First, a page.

The AstraZeneca vaccine — which was approved for use in Canada on Friday and is already in use in numerous other countries — is finishing a large U.S. study needed for FDA clearance. Also in the pipeline, Novavax uses a still different technology, made with lab-grown copies of the spike protein, and has reported preliminary findings from a British study suggesting strong protection.
Still other countries are using “inactivated vaccines,” made with killed coronavirus by Chinese companies Sinovac and Sinopharm.
Canada will not be pressured to release Meng Wanzhou, Trudeau says – Global News
Trudeau’s remarks were according to a transcript of a wide-ranging interview with NBC’s Chuck Todd and Meet the Press, which was provided to Global News. The interview is set to air on Sunday.
The two Canadian men — Michael Spavor and Michael Kovrig — were arrested in China in 2018 on espionage charges, shortly after Meng was arrested by authorities in British Columbia on an extradition charge from the U.S.
During the interview, the prime minister said the men were detained on “national security trumped-up charges” and have been detained for nearly 800 days “in an attempt to try and pressure us to release the executive.”
“We, of course, are a country of the rule of law,” he said. “We will not do that. We live by our treaties and live by the rule of law.
But it is extremely difficult for Canada to be going through this, when we know it’s fundamentally unfair of China to have arbitrarily detained our citizens.”
Biden calls on China to release Michael Kovrig, Michael Spavor
Trudeau’s comments come just days after he and newly sworn-in U.S. President Joe Biden shared their first bilateral meeting.
Shortly after the leaders met virtually, Biden vowed to work with Canada to secure the safe release of Spavor and Kovrig, saying “humans are not bartering chips.”
Trudeau told Meet the Press his conversation with Biden regarding the two men was “very positive,” adding that they have agreed to work together to try to resolve the situation and “hold China to account.”
During the interview, Trudeau was also asked about the Keystone XL pipeline expansion project, which has been a point of contention between the two countries since Biden became president.
Hours after he was sworn into office, Biden signed an executive order to revoke a presidential permit signed by his predecessor, Donald Trump, that would have allowed the cross-border Keystone XL pipeline expansion project to continue.
The democrat had long-promised to revoke the permit in an effort to honour one of his campaign promises to shift the U.S. from fossil fuels towards clean energy.
However, the move dealt an especially hard blow to Alberta and Saskatchewan, whose energy sectors were counting on the US$8-billion project.
Alberta Premier Jason Kenney called the move a “gut punch” and urged the federal government to consider sanctions if the Biden administration refused to discuss the project further.
However, Trudeau said, “it’s fairly clear that the U.S. administration has made its decision on that.”
“And we’re much more interested in ensuring that we’re moving forward in ways that are good for both of our countries,” he said.
Trudeau said the government does have “concerns” about the Line 5 initiative.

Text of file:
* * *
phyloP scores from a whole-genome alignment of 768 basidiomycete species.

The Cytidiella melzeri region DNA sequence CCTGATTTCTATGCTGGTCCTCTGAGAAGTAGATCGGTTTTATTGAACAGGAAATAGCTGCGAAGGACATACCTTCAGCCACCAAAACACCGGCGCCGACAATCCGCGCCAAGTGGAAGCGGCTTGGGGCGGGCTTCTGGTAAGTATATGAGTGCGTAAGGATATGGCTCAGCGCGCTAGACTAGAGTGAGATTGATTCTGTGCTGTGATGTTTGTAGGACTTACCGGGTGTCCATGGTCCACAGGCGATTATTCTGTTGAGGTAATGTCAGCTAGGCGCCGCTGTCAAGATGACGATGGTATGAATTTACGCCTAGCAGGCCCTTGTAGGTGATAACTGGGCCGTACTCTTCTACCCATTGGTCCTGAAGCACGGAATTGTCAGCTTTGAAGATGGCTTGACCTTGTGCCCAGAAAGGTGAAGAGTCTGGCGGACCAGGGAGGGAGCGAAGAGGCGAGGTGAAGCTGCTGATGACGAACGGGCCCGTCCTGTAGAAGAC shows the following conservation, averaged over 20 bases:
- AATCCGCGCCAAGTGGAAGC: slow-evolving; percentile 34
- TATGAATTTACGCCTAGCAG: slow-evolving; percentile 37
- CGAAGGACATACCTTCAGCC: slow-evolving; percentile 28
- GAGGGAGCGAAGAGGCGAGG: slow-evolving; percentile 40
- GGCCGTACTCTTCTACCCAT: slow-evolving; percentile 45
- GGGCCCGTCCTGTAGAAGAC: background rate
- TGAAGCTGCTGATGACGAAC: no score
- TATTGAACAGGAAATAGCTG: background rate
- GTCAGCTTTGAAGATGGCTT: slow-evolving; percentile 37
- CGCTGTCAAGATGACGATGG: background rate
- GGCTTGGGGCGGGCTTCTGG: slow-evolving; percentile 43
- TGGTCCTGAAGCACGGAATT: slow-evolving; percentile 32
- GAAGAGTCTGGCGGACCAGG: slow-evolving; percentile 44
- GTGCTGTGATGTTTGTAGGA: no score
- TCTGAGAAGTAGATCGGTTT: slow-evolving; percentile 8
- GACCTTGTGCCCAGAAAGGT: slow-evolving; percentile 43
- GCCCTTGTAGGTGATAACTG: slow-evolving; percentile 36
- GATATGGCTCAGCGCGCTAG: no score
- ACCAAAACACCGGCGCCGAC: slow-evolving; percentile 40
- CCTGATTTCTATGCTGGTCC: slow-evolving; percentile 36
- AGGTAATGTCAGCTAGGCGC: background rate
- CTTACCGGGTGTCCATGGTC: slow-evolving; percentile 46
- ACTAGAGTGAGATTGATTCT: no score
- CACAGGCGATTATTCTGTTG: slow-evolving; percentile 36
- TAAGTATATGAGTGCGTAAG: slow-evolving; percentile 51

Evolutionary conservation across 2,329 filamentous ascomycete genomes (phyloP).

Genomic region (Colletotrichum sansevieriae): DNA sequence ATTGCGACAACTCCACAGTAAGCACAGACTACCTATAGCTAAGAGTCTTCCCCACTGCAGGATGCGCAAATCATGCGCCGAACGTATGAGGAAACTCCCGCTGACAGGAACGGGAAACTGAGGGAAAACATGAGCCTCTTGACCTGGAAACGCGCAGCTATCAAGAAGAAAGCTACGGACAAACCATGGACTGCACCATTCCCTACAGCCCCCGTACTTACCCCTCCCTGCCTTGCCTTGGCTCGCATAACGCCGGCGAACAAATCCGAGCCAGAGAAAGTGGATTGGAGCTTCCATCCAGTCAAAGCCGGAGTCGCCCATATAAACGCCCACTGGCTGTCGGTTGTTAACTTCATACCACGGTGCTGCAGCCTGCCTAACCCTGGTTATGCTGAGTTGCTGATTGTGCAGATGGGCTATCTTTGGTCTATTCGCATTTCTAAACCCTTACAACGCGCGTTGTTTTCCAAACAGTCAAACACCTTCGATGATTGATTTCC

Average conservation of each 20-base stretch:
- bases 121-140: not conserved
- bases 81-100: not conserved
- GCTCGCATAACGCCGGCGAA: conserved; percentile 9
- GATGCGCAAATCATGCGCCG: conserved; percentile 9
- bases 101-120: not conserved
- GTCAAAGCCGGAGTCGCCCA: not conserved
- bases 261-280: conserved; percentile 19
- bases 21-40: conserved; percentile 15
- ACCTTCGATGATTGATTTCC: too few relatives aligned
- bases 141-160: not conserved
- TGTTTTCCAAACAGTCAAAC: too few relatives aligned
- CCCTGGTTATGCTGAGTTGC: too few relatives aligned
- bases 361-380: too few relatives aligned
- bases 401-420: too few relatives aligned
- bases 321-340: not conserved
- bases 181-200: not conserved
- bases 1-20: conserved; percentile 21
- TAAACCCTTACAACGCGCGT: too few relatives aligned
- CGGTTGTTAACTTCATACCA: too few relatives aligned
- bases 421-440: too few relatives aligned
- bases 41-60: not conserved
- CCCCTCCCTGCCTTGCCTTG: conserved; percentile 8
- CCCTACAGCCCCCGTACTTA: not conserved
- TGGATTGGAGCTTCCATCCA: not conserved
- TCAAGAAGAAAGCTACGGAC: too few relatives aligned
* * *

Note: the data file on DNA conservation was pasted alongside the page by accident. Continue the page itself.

Trudeau questioned on cancellation of Keystone XL project, impacts of calls to shut down Enbridge’s Line 5
“We want to make sure we’re continuing to sell hydro-electricity into the United States, and that the two of us are partnering in ways that are going to create good jobs and compete successfully against the world for cleaner products and cleaner solutions,” he said.
Ultimately, Trudeau said there is “so much” Canada and the U.S. can do together that he doesn’t “spend too much time worrying about the tension points.”
“It’ll always come up in our relationship, but we’ll work through them, particularly given the alignment on so many things that we’re able to bring with this new administration,” he said.
Trudeau said the decision around the Keystone XL pipeline expansion project “was a disappointment,” though.
“But when you talk about clean energy and hydro-electricity from Canada, when we talk about what we can do around smarter grids, what we can do around electric vehicles and transportation, there is so much we’re going to continue to do together.”
Canada’s vaccine rollout
Trudeau was also asked about Canada’s vaccine rollout plan, which has been repeatedly hampered by delays from manufacturers.
He conceded that the rollout has not been “going as fast as everyone would want,” but said “we are going to have everyone vaccinated probably by the end of the summer.”
“And that is something that we’re very positive and excited about,” Trudeau said.
However, Canada has fallen considerably behind even its closest allies when it comes to vaccine rollout.
As of Saturday afternoon, only 1,816,797 doses had been administered across Canada, amounting to approximately 2.43 per cent of the country’s population.
Asked if he regrets not investing in a company in Canada to develop a vaccine at home, Trudeau said the country didn’t have the domestic pharmaceutical capacity to do so.
Health Canada green lights the AstraZeneca vaccine
“We had had it in decades past. But off-shoring and globalization meant that we no longer have the capacity,” he said. “We had from the very beginning of this pandemic started re-investing in Canadian pharmaceutical capacity which will be online in the coming year, not quick enough for this wave. But certainly moving forward, we have rebuilt and are rebuilding our scientific and domestic capacity so that we can be ready.”
“That’s what international supply chains are for,” he said. “And that’s why we’re pleased that we were able to sign so many contracts in order to be able to say we’re going to get all Canadians vaccinated in the coming months.”
Trudeau has repeatedly said Canada remains “on track” to deliver vaccines to all Canadians who want one by the end of September, despite the delays.
On Friday, Health Canada announced it had approved the COVID-19 vaccine from Oxford University-AstraZeneca for use in the country.
To date, three vaccines have been approved for use in Canada.
© 2021 Global News, a division of Corus Entertainment Inc.